“Instead of spending time with the kids, I'd be sitting in traffic.” 

Image of Richard Tidy
From Sport to Financial Advisor

Exhausted and fed up with the lifestyle of his job, Richard Tidy knew he needed to change. A chance meeting with a friend sparked his journey to a very different path. This is his story.

What work were you doing previously?

I was a professional golfer and instructor.

What are you doing now?

I'm now an associate partner and owner of Richard Tidy & Partners Wealth Management Ltd, working as a financial adviser.

Why did you change?

I'd always dreamt of playing professional golf and spent many years pursuing this ambition. 

When I realised that this was no longer viable, I moved into coaching golf for guests at a major hotel chain. I later went on to manage the golf provision for the hotel group, looking after the commercial side of the business.

The role had a host of benefits but involved frequent travel and time away from home. I was working at these beautiful venues, but was feeling exhausted and honestly fed up with the lifestyle of working in hospitality. 

I had young children and I was missing out. Instead of spending time with the kids, I'd be sitting on a motorway in traffic. 

I was also beginning to think longer term. Did I want to be doing this kind of job in 10-15 years’ time? 

How did you choose your new career? 

A chance meeting on the green with former golf friend, Paolo Payne, led me down a very different path. 

I told Paolo about my predicament and he said, half in jest, ‘why don’t you think about financial advice? You're great with people, you’re self-motivated, you’re well connected… I think you’d be brilliant’. 

It got me thinking. 

Are you happy with the change?

It’s one of the best decisions I've ever made. 

What do you miss and what don't you miss?

I miss getting so much time on the green, but thankfully this is still something I frequently get to do as a financial adviser.

How did you go about making the shift?

I joined the St. James’s Place Financial Adviser Academy.

It was hard at times, there's no denying that. But seven months later I'd qualified and registered myself as a sole trader – a self-employed financial adviser under the St. James’s Place partner practice.

I’ll never forget those first few days. Where would my clients come from? I'd always envisaged setting up on my own and knew it would be a challenge. 

So, I did what I do best. I took my laptop down to the golf club, I set up at a table and started talking to people.

How did you handle your finances to make your change possible?

It was tough as the main earner in the family, but there was support from St James' Place and I had enough to make the six-month transition.

What was the most difficult thing about changing?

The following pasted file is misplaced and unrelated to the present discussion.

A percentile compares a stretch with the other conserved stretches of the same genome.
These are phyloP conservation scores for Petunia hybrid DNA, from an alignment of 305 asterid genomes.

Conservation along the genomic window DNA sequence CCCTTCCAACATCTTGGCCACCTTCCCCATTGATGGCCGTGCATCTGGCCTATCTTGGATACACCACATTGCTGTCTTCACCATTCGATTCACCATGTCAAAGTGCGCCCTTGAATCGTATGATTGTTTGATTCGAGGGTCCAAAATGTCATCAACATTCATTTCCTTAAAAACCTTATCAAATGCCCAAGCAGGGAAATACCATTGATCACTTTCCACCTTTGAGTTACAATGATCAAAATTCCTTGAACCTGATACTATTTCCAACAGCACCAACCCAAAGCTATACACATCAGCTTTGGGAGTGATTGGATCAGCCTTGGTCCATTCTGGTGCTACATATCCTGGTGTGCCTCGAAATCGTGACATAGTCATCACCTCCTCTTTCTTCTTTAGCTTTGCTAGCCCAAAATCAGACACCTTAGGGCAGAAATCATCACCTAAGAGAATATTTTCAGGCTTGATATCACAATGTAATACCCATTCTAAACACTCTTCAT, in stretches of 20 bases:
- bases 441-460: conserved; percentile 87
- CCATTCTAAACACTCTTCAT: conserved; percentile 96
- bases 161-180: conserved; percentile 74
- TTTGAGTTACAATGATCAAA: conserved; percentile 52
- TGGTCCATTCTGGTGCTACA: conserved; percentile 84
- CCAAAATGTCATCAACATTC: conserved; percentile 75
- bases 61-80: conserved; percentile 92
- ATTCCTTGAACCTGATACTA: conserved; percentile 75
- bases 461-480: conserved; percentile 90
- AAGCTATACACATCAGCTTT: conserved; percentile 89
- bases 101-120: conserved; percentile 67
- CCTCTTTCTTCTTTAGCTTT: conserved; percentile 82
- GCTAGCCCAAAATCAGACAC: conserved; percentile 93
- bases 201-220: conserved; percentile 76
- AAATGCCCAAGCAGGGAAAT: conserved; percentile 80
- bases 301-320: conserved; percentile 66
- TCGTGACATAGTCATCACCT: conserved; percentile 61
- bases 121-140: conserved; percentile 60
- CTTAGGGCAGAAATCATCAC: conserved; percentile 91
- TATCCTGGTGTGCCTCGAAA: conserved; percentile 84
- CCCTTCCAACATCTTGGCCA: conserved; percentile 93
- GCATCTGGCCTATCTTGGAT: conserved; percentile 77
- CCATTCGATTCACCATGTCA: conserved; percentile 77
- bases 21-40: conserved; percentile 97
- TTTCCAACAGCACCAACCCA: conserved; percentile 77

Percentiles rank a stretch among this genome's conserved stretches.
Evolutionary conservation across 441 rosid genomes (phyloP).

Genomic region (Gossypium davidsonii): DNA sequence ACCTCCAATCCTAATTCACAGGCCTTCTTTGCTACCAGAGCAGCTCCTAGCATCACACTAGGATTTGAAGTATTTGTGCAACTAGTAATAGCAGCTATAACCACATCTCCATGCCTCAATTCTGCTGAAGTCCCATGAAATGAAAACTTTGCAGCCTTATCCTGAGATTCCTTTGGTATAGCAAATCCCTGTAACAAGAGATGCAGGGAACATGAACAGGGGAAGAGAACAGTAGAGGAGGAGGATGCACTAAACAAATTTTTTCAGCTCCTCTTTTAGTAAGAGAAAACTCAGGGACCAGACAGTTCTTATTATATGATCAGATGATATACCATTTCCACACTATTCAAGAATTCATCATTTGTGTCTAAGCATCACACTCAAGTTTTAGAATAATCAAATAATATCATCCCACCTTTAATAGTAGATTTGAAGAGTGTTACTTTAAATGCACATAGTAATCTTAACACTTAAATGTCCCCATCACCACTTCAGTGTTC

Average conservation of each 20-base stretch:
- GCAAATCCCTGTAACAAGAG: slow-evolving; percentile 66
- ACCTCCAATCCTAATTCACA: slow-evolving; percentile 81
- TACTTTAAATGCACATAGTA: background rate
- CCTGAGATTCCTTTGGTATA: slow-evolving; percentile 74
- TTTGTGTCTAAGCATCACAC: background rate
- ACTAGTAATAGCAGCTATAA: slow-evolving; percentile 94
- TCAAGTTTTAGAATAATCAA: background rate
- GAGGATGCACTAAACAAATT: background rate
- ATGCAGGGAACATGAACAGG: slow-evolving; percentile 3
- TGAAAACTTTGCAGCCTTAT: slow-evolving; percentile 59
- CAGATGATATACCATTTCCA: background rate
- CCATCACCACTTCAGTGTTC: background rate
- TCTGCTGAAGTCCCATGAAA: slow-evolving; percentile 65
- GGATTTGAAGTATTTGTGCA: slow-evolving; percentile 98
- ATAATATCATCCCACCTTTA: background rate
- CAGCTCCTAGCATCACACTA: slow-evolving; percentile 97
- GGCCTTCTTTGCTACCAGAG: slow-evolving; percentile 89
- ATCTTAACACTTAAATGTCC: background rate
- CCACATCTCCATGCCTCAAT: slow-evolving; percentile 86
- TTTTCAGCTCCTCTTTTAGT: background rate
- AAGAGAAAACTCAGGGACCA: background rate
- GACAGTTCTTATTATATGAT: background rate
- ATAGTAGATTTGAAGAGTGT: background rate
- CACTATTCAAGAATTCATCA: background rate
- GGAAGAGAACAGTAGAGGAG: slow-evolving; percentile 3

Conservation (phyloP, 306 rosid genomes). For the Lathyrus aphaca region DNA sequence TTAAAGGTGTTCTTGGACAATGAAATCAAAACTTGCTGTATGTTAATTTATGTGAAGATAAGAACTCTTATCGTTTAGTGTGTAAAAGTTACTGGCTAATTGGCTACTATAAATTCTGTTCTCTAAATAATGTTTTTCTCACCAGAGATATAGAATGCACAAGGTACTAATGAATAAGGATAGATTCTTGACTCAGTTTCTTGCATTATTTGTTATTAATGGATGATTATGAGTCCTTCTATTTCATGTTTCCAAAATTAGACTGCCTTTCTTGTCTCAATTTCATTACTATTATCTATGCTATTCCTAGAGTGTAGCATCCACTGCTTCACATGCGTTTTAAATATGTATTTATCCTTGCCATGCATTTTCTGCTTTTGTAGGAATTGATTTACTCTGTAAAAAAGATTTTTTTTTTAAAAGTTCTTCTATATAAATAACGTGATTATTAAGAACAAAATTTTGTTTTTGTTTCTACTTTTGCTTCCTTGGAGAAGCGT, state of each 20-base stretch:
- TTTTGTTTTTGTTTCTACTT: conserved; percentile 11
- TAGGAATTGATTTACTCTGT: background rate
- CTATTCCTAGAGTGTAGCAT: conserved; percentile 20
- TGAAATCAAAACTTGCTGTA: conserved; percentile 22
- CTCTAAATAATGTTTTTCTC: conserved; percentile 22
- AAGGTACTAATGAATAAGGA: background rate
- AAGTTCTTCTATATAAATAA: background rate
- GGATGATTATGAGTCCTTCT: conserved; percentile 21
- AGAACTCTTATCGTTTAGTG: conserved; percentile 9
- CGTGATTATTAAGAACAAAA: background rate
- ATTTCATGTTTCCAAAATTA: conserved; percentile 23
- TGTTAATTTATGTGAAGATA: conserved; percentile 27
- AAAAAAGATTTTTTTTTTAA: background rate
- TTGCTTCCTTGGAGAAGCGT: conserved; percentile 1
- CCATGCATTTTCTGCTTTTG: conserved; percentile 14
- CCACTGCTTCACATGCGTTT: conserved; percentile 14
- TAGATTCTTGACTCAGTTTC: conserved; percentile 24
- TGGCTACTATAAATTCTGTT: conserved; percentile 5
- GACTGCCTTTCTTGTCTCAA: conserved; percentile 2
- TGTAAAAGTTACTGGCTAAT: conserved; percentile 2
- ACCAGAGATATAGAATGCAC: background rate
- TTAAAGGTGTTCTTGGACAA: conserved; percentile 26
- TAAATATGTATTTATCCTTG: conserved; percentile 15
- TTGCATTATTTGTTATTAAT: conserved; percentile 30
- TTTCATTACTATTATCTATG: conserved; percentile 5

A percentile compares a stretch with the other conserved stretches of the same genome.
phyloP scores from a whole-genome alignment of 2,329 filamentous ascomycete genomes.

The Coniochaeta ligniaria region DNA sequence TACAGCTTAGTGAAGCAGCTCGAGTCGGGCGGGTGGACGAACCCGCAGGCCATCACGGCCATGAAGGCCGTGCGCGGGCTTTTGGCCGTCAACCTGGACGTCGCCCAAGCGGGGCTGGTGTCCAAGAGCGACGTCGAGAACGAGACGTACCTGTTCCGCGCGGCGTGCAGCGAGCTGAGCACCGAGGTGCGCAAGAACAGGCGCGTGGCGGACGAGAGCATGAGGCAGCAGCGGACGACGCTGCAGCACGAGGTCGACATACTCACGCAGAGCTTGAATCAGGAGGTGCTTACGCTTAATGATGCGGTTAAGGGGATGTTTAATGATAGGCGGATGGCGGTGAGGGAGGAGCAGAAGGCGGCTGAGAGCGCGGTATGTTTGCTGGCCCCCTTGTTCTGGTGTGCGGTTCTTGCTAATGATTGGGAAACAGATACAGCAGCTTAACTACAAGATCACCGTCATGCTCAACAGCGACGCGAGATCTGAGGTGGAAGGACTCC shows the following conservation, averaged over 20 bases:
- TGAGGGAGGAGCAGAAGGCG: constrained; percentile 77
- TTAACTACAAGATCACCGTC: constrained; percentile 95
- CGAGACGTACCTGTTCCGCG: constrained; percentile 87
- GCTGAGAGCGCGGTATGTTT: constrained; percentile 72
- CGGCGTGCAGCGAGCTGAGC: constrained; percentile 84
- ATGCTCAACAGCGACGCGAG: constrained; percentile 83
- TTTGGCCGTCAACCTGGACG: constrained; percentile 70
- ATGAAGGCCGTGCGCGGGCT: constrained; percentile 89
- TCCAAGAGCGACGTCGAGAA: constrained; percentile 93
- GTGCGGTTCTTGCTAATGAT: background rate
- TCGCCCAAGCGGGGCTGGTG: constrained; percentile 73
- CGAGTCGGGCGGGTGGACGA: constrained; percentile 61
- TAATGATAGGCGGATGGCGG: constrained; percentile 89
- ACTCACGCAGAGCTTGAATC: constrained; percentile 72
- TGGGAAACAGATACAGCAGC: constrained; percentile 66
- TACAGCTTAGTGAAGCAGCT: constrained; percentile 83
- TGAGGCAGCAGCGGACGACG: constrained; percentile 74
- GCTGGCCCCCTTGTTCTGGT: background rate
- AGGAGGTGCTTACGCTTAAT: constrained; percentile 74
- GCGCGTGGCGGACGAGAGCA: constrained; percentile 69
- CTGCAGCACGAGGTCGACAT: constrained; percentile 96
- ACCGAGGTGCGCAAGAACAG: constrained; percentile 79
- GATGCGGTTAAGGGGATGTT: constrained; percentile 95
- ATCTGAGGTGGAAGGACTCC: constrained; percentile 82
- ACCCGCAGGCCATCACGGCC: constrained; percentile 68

It being such a drastic transition was tough. 

Before making the shift, I discussed it with my wife. She wasn’t keen to start with – I was the main earner in the family and it would be a risk to give up a good job and train from scratch for another. Also, I had no experience in financial advice. 

But we felt it was a risk worth taking.

What do you wish you'd done differently?

Nothing, I'm glad I took a punt on my future.

What help did you get?

The Academy prepared me well for this life. 

I had some phenomenal support. I was lucky to have the guidance of a St. James’s Place mentor. It turns out I'd taught him golf earlier in my career. 

We'd come full circle – it’s a relationship that has continued and we are still working together today.

What have you learnt in the process? 

That relationships sit at the heart of life as a financial adviser. 

This is something I'd always been good at – getting to know people, listening to them, building trust. I'd always been very client-focused, whether this was on the golf course, in the office or now advising people in their homes. It’s the same skill.

While the connections between professional sport, coaching and becoming a financial adviser may not be obvious, there was a good deal of overlap in the skills and attributes I needed for each.

What would you advise others to do in the same situation?

If you can make the change, to study and to work hard at building a business, I say go for it. 

It’s the best thing I’ve ever done. 

There are some fantastic rewards.

Thanks to our friends at St. James's Place for this story. To find out more about the Academy, visit www.sjp.co.uk/academy.

Also, find out more about St. James's Place Academy in our Retraining Directory.

What lessons could you take from Richard's story to use in your own career change? Let us know in the comments below.

Plus, if you know someone who's made a successful shift into work they love, we'd love to hear from you. Drop us a line at [email protected]. and you could win a £25 / $35 voucher in our monthly draw.